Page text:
a winter storm on blaven
Sun, Apr 6, 2008
At last, a day on the hill and with the forecast for gusting 60mph and blizzards, it was going to be interesting to say the least. So I decided to head up Blaven via the south summit. I know the route well and was hoping I could experience some wild winter weather without having to worry too much about the navigation. We’ve been having some very unseasonal weather lately, with lots of snow on the hills and strong winds. Normally winter is over by now on the west coast but an Arctic blast has just hit us, with gale force northerlies and huge dumps of snow on the tops.
I drove round the head of Loch Slapin and parked in the car park, empty apart from one chap who was heading up the hill and whom I didn’t see after that. It wasn’t desperately cold and I bimbled up the path in a base layer, shrugging off the odd hail shower as the pea sized balls just bounced off me without melting and the sun quickly came out between these short showers.
With the wind at my back and shielded by the rucksack I managed to walk in a base layer all the way up the bealach below the south summit. I knew it would be windy as I could hear the roaring of gusts from lower down. From the bealach it’s about 30-40mins to the top and I normally make for here and shelter behind the flat rock slightly uphill, so that’s where I made for. The wind was gusting but not enough to knock me about and I didn’t have any cause for concern. I was going to have a nibble and a drink and then make my way up to the top and have a gander at the chimney and ridge over to the main summit.
No sooner had I sat down behind the rock and pulled off the ‘sac but it seemed as though a bomb had gone off. A gust of wind nearly took my head off and the world on either side of the rock instantly disappeared as if I was looking into a white horizontal waterfall. The power of the weather was suddenly immense and the wind took on that low growling sound that makes the hairs on the back of my head stand up as you get a feeling of the raw power and destructive force. There was a low, base, growling noise that rose and rose to a crescendo and from the acoustics, I could hear it build up from the other side of the bealach and slowly make its way over to where I was cowering. I could literally make out the shape of the bealach from the noise the wind was making across its surface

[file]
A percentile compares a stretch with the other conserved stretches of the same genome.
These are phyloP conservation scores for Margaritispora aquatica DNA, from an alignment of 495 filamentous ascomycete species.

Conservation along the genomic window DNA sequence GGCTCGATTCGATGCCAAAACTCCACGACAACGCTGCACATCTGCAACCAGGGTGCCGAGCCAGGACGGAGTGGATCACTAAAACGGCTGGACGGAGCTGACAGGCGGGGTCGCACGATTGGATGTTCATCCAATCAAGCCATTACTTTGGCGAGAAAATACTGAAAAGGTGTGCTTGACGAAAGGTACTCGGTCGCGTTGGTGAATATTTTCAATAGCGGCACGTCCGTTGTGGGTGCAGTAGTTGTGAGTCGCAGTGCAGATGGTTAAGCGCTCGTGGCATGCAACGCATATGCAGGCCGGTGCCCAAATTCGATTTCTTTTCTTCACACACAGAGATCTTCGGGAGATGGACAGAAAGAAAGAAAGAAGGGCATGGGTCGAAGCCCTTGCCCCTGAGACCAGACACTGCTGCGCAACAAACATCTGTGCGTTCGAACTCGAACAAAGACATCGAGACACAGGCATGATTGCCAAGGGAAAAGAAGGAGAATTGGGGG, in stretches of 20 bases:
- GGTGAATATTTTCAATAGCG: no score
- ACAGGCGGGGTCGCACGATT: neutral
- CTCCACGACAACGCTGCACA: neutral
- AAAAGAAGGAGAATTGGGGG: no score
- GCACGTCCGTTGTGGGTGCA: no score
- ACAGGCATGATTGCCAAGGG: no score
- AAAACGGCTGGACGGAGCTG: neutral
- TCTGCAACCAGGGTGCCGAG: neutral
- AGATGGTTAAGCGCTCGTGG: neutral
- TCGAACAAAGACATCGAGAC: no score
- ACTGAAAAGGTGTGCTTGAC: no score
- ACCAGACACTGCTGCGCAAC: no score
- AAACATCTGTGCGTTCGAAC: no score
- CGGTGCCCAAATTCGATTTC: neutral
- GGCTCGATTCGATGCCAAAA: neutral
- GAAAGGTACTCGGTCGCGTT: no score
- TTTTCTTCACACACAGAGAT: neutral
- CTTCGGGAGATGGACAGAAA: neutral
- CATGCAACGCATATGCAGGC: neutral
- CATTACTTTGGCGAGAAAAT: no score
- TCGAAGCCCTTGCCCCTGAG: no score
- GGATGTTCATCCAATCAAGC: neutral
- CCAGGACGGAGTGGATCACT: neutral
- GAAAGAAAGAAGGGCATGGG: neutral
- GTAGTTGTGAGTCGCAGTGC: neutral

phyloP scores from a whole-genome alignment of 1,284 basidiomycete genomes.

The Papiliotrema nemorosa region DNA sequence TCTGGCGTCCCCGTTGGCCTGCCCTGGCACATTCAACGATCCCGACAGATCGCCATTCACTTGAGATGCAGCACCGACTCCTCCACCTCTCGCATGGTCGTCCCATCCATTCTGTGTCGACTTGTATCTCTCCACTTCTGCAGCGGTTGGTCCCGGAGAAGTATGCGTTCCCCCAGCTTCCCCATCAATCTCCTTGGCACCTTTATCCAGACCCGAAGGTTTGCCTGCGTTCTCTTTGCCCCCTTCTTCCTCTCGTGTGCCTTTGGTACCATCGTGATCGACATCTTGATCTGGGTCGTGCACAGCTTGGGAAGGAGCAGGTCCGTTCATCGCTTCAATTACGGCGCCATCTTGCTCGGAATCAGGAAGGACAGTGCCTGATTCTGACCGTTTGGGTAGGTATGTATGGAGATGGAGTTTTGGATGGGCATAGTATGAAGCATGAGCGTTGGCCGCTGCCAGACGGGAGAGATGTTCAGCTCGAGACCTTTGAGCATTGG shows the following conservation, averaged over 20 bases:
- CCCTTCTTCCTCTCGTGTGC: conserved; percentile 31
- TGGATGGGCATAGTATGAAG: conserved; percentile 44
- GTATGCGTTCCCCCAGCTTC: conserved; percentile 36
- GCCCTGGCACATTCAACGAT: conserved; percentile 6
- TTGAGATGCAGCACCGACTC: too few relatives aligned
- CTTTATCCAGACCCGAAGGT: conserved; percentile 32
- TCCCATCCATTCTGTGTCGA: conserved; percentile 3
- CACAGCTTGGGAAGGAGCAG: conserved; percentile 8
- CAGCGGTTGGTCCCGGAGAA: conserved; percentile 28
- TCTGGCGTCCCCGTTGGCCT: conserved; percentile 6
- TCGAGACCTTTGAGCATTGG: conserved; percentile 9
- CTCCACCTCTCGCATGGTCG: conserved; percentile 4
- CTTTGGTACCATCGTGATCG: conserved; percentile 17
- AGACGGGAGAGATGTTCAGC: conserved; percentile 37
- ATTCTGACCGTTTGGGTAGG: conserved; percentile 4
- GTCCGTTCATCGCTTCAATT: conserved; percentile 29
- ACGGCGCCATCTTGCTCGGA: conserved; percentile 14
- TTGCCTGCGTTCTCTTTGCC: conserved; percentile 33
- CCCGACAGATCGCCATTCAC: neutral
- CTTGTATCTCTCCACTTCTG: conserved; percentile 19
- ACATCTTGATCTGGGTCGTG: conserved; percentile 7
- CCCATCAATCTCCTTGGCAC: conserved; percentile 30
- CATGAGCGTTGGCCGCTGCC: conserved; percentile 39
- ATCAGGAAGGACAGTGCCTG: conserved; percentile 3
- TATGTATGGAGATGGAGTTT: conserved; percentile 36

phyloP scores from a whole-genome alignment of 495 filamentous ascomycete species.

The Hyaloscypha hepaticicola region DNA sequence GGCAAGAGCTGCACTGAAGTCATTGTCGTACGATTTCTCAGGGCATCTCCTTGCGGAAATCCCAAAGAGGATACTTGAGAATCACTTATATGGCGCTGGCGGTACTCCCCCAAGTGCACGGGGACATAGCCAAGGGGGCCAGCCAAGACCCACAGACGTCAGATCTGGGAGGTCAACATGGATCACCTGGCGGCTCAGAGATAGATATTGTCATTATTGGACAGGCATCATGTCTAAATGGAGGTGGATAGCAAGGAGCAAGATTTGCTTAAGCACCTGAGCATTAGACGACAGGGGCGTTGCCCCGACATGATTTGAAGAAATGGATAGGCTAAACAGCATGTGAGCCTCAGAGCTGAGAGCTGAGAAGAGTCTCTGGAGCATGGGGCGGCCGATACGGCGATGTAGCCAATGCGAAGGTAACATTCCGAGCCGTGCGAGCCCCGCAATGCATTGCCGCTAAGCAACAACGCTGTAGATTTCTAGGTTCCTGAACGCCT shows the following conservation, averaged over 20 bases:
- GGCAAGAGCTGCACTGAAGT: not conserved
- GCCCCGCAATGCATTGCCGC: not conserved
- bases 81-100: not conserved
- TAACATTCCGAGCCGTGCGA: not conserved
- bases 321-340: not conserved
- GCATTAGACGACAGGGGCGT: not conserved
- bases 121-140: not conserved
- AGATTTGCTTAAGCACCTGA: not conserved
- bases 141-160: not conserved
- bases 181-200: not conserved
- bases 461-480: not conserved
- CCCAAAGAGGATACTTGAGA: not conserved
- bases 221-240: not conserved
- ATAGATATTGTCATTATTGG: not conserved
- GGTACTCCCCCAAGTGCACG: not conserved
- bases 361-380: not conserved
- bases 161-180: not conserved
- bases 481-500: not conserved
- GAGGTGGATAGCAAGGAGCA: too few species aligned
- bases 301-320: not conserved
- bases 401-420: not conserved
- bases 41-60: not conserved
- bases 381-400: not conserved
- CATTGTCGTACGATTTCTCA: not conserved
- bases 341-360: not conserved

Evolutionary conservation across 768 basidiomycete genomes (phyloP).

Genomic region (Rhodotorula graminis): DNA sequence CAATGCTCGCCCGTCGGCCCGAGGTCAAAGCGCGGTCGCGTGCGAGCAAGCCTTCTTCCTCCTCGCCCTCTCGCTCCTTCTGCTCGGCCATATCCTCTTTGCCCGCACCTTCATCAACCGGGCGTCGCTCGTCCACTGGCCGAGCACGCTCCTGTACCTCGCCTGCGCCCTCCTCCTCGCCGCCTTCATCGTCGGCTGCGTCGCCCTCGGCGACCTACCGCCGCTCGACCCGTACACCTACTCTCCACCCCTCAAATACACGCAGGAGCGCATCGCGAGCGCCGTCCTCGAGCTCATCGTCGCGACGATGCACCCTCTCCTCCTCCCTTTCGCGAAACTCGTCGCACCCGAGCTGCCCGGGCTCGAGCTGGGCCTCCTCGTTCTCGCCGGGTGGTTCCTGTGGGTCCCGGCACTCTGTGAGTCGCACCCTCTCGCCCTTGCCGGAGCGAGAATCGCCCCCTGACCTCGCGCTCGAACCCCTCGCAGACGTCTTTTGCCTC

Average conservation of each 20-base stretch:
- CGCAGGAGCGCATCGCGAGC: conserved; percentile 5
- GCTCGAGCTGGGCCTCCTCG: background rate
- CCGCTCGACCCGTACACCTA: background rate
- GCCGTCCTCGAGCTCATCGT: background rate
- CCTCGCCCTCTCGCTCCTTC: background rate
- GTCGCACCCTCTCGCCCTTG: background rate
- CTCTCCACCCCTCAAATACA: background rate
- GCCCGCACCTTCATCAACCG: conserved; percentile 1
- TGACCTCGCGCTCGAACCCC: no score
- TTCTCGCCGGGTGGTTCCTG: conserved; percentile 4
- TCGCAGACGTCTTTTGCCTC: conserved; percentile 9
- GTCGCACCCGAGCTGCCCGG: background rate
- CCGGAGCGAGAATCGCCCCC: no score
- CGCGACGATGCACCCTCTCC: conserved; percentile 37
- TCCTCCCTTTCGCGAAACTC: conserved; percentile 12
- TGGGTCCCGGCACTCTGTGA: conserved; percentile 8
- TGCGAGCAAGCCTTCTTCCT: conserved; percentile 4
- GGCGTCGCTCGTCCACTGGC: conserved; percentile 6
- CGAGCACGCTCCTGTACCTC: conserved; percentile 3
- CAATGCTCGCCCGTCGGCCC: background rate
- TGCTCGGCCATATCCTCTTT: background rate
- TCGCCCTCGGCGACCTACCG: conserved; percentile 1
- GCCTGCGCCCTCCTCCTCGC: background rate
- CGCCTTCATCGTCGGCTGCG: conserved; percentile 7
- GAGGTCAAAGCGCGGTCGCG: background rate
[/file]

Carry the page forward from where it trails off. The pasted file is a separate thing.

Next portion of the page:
By this time I wasn’t sheltering, I was almost lying behind the flat rock as the wind screamed on either side and the temperature dropped like a stone. I was still in my base layer, the weather having appeared from nowhere and I struggled to open the rucksac without it blowing away and get the Rab and Goretex on, then the gloves. Then the goggles. I could not have done anything without the goggles as it was now horizontal billiard balls flying through the air.
The storm must have come in over the summit ridge and been hidden from view and I was very lucky it hit as I reached the rock. It would have been a different story if I’d been caught on the steep scree, snow and rotten ice that leads up to the bealach.
By the time I was geared up and ready to move, the storm had abated and I had a look around. The forecast was for worsening weather and as I watched, towering Cumulus Congestus clouds billowed over the east ridge and headed my way. The ridge up to the south summit was heavily iced and violent vortices of hail and spindrift were scouring across it. I knew the ridge between the summits would be tricky in these conditions, not to mention the chimney, up which a 60mph snow laden gale would be howling. It was time to leave.
It was a good call. On the way down into the coire, I met a party of 5, obviously tourists from America. They had trail shoes and two of them didn’t have rucksacs. As I emerged out of the maelstrom clad in gogles and face mask, I stopped and advised them not to continue. They went up anyway and I hung around at the top of the coire, in deteriorating weather, to see what they would do at the bealach. Luckily they headed down after seeing what it was like up there and I beat a hasty retreat too.
It was fantastic to just stand in the coire though, experiencing the power of the weather, as tendrils of sprindrift snaked across the undulating snow. There was cross loading in the burns, forming pure white banks and any loose snow was wound up and blown all over the place, towering vortices zig-zagging around the coire. It was a stunning sight.
I really had to be going though as the weather was getting really bad and it was getting difficult to stay upright in the blasts and now and then visibility was zero. The whiteouts didn’t last long but they were impressive in their power.
It was a good call indeed as the snow became heavier and heavier on the way down and I kept the goggles on all the way to the car, which was caked in wet soft snow with a howling blizzard down at sea level and the road back through Torrin was rather interesting. I passed a group camping behind the bridge at the head of Loch Slapin, only there was no shelter from the wild blast and their tents were being pounded by the blizzards. It was like something out of the Arctic. Not your typical Skye weather. More akin to the violent snow laden hurricanes of the Cairngorms. It was well worth the sortie into the storm though. A truly amazing day that I won’t forget in a hurry
You can see all the pics here.